One concerning finding from the study was that a group at particularly high risk to receive such requests for pictures were victims of previous physical and sexual abuse. “Because of emotional problems, these youth may be particularly vulnerable to such requests,” Mitchell said.

The authors suggest that it is important to quickly educate youth about the dangers of these sexual picture requests. They need to understand the criminal nature of the requests and the serious pathology that may characterize those doing the requesting. The youth need to be encouraged to make reports about such requests to service providers and the Cybertipline (http://www.cybertipline.com), a national hotline to investigate people who may be trying to exploit children.

The article, “Online Requests for Sexual Pictures from Youth: Risk Factors and Incident Characteristics”, is co-authored by Mitchell; David Finkelhor, director of the Crimes against Children research Center, and Janis Wolak, a researcher at the center.


Story Source:

The above story is based on materials provided by University of New Hampshire. Note: Materials may be edited for content and length.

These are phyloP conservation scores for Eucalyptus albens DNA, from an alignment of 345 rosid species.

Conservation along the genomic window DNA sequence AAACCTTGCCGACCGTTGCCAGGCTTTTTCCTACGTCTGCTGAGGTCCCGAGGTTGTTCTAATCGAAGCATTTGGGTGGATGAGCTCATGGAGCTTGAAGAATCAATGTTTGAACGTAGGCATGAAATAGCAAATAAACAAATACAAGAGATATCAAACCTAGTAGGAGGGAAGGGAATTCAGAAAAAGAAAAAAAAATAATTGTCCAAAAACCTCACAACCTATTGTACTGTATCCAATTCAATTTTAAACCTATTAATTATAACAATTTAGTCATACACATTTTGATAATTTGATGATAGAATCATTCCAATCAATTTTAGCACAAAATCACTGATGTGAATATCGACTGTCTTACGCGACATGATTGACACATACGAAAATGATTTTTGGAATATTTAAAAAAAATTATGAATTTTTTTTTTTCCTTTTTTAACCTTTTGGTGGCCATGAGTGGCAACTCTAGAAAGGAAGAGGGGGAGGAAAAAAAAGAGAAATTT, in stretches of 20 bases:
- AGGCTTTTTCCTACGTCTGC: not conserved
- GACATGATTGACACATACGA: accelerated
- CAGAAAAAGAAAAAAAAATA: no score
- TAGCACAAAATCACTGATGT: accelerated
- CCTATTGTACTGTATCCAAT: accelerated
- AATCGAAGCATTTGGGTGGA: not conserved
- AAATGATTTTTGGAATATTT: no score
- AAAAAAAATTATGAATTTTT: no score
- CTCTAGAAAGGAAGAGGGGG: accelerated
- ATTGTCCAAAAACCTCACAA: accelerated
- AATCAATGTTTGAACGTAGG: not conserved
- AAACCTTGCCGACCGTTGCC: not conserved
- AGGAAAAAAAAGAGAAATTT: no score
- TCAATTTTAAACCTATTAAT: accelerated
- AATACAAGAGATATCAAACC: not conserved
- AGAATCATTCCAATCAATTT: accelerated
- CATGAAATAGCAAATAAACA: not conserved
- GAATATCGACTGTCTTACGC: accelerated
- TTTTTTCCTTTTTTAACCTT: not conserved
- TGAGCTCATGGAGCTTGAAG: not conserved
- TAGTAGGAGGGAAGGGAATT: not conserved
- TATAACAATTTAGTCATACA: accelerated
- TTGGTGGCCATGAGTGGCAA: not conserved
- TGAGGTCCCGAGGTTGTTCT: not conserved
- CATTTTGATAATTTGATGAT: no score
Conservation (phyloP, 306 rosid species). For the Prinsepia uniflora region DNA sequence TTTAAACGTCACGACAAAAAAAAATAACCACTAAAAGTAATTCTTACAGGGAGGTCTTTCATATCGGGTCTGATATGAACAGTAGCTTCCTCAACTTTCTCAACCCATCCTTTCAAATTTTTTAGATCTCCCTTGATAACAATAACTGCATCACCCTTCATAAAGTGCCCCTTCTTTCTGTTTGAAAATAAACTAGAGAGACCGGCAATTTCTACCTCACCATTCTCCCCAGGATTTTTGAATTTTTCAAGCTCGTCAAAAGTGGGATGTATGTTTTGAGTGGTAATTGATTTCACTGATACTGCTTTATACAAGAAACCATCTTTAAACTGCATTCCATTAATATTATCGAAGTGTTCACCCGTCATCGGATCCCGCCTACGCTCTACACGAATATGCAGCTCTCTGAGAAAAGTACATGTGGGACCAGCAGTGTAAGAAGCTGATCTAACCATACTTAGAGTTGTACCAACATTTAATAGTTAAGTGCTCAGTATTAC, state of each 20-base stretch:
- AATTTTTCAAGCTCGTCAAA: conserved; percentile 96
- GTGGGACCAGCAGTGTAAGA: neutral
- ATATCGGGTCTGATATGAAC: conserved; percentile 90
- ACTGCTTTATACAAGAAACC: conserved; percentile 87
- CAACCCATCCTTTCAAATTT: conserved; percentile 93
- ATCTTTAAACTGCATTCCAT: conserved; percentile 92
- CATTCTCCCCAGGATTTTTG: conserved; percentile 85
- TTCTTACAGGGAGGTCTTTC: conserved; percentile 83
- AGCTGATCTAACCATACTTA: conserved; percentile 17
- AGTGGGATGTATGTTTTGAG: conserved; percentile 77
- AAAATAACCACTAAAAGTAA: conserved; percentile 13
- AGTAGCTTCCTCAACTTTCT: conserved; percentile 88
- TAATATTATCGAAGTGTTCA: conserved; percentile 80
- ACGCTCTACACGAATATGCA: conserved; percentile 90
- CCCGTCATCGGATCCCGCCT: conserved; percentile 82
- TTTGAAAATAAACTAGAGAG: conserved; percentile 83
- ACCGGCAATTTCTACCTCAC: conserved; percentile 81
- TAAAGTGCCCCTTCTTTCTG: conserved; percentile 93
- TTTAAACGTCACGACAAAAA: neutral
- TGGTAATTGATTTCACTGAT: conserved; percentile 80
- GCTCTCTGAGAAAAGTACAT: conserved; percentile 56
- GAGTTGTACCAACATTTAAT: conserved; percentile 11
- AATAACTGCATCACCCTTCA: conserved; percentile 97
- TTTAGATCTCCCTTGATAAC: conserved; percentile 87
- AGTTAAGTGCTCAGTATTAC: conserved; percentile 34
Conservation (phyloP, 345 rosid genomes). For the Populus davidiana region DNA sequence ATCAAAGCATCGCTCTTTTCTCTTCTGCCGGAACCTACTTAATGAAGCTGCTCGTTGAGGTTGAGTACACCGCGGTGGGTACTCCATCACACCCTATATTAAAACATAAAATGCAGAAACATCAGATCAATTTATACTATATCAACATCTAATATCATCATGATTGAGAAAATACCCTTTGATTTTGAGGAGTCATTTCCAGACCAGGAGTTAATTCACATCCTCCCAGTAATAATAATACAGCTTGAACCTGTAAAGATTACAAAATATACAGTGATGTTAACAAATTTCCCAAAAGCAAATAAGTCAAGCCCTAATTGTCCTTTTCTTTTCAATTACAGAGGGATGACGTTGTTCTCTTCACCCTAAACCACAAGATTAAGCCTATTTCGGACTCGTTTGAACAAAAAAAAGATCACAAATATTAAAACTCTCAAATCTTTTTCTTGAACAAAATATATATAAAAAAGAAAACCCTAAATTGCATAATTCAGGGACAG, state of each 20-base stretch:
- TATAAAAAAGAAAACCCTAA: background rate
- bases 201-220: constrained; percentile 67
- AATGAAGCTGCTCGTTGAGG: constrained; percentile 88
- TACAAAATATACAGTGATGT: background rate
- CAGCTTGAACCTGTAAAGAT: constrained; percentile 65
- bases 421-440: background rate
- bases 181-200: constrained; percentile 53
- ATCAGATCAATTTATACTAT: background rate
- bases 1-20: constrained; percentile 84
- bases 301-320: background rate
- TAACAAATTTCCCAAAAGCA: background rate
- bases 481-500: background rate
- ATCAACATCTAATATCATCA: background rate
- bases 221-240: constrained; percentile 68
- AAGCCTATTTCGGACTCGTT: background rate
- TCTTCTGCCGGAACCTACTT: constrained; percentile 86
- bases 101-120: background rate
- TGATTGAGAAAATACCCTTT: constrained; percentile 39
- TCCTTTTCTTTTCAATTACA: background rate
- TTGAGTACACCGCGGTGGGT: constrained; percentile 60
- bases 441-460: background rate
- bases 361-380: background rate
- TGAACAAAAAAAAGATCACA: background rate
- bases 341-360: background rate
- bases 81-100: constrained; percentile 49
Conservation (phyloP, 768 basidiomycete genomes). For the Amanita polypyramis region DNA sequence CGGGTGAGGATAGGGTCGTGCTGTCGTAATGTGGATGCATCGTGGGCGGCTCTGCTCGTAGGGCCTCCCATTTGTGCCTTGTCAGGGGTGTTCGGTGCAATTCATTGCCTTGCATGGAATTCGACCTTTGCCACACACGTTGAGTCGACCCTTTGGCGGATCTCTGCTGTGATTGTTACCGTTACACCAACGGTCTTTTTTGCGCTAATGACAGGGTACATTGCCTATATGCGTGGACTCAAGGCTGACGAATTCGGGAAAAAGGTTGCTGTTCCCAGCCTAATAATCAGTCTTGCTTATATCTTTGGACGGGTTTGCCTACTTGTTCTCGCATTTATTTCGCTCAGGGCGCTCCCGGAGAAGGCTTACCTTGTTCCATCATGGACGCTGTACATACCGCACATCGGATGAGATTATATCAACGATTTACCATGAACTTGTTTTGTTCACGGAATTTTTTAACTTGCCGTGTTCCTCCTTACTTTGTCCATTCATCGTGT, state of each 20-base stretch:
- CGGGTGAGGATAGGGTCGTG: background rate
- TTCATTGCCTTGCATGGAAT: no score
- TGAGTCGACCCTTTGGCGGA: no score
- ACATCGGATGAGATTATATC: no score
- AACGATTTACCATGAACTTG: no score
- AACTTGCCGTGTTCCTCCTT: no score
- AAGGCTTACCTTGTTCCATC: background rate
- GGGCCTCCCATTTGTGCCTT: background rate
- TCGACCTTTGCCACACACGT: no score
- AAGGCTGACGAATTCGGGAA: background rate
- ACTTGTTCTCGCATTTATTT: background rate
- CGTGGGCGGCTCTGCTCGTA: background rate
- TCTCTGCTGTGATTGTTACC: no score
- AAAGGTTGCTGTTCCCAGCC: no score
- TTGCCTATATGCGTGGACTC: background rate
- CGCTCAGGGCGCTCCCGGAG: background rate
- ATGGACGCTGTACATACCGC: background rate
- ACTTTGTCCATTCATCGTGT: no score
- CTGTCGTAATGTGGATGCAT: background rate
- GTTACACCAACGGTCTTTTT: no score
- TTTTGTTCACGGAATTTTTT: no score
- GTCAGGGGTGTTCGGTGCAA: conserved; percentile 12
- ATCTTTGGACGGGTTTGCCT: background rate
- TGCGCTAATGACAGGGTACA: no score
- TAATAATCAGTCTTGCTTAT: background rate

Cite This Page:

University of New Hampshire. "One In 25 Online Youth Asked To Send Sexual Pictures Of Themselves." ScienceDaily. ScienceDaily, 23 July 2007. <www.sciencedaily.com/releases/2007/07/070721145338.htm>.
University of New Hampshire. (2007, July 23). One In 25 Online Youth Asked To Send Sexual Pictures Of Themselves. ScienceDaily. Retrieved April 24, 2015 from www.sciencedaily.com/releases/2007/07/070721145338.htm
University of New Hampshire. "One In 25 Online Youth Asked To Send Sexual Pictures Of Themselves." ScienceDaily. www.sciencedaily.com/releases/2007/07/070721145338.htm (accessed April 24, 2015).

Share This


More From ScienceDaily



More Mind & Brain News

Friday, April 24, 2015

Featured Research

from universities, journals, and other organizations


Featured Videos

from AP, Reuters, AFP, and other news services

Judge OKs 65-Year Deal Over NFL Concussions

Judge OKs 65-Year Deal Over NFL Concussions